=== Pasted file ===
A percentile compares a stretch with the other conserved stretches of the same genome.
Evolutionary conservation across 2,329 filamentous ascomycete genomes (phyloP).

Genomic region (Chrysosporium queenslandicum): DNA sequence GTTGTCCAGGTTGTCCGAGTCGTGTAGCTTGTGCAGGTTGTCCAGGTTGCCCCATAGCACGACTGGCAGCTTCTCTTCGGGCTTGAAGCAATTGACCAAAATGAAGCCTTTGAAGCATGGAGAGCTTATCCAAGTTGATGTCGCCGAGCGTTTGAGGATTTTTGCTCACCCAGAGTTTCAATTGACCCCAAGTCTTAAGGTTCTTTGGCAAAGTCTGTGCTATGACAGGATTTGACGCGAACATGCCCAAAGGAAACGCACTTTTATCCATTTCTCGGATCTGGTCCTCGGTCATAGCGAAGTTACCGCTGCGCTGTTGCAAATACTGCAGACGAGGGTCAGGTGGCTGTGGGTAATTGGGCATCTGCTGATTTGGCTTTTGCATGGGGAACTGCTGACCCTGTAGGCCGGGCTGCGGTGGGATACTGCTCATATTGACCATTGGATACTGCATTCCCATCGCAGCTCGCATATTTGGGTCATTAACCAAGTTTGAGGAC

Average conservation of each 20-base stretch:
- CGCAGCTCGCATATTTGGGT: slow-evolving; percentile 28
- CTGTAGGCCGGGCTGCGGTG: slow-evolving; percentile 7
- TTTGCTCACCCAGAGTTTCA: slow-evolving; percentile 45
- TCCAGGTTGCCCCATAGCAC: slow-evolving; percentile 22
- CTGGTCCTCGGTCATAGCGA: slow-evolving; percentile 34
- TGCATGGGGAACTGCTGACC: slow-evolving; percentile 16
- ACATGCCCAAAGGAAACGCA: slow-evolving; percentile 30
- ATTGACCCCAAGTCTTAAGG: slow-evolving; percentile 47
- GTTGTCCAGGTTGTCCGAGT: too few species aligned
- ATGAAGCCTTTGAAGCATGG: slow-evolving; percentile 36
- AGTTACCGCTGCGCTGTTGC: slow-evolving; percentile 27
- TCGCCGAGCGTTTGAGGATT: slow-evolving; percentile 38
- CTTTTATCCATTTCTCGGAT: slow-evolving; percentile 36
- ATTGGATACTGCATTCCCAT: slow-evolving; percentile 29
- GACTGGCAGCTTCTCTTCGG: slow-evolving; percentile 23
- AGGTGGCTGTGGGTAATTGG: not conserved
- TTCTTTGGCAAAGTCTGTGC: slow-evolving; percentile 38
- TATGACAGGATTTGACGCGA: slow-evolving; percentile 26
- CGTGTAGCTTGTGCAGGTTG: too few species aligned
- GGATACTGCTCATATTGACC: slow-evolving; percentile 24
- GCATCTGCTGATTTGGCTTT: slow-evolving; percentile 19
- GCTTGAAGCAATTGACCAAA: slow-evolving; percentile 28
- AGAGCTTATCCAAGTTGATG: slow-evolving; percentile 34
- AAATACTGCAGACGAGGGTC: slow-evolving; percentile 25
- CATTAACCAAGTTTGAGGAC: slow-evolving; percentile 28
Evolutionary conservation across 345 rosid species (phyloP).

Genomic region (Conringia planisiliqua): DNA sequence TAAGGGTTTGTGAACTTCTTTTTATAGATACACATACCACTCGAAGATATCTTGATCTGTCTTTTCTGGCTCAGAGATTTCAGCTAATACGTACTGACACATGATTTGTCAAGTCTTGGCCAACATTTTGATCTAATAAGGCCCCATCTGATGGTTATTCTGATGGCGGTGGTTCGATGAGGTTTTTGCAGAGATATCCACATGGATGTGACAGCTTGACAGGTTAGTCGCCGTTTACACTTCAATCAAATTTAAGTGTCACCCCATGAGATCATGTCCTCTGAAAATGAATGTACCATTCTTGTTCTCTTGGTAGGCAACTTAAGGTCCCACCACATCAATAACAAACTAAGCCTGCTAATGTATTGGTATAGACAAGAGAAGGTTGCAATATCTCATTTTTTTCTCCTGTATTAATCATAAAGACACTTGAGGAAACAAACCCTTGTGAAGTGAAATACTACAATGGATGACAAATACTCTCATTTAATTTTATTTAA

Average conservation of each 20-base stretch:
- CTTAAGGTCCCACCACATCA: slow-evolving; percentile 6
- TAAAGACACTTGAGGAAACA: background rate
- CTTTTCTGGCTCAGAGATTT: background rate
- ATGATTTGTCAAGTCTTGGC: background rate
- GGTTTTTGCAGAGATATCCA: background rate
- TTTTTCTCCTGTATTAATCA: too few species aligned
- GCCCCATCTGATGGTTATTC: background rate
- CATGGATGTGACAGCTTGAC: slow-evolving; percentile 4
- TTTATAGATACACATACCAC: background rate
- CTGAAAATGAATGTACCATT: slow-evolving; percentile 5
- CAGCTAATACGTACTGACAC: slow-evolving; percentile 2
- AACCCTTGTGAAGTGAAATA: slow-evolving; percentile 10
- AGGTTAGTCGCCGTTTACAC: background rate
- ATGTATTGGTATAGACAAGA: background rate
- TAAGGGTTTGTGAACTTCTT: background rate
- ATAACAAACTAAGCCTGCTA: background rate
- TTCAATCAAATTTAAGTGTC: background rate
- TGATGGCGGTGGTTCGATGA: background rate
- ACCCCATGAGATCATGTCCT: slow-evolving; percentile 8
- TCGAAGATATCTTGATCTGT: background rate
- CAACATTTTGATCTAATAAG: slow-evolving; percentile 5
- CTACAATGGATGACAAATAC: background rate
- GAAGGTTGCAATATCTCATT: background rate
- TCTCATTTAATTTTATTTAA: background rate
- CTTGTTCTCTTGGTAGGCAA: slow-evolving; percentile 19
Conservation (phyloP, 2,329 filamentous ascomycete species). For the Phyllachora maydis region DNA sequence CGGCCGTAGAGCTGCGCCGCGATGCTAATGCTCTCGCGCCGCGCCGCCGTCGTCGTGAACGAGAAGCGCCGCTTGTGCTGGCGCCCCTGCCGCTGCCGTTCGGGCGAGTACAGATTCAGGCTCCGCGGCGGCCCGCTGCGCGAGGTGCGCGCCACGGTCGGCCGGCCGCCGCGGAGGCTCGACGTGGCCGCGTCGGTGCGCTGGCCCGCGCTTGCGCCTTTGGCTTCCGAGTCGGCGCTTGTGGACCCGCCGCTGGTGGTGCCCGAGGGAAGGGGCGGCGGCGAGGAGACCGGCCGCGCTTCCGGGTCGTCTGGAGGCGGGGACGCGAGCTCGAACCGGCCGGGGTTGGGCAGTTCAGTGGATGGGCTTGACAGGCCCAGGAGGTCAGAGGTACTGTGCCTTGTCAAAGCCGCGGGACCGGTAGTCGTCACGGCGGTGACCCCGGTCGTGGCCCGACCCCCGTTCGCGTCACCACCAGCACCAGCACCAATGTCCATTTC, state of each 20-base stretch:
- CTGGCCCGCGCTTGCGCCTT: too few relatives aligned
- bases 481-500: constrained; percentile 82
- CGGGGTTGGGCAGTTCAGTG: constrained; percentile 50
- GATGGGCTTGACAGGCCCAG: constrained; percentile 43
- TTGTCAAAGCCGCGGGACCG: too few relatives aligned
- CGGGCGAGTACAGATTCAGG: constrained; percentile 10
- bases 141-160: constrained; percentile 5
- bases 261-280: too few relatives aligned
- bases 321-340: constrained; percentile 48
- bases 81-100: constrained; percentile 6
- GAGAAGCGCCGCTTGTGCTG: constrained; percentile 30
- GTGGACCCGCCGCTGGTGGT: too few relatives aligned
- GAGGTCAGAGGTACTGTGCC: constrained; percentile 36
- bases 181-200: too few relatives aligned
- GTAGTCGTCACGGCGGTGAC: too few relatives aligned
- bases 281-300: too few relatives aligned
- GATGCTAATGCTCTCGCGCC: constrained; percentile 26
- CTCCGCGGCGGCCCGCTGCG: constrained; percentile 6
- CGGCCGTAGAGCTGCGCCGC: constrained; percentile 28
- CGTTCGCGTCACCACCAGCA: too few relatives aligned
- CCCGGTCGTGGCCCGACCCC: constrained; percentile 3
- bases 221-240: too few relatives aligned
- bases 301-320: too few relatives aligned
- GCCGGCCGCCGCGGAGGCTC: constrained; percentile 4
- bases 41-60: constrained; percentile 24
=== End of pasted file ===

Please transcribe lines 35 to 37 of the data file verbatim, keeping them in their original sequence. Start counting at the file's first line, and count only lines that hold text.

- CTTTTCTGGCTCAGAGATTT: background rate
- ATGATTTGTCAAGTCTTGGC: background rate
- GGTTTTTGCAGAGATATCCA: background rate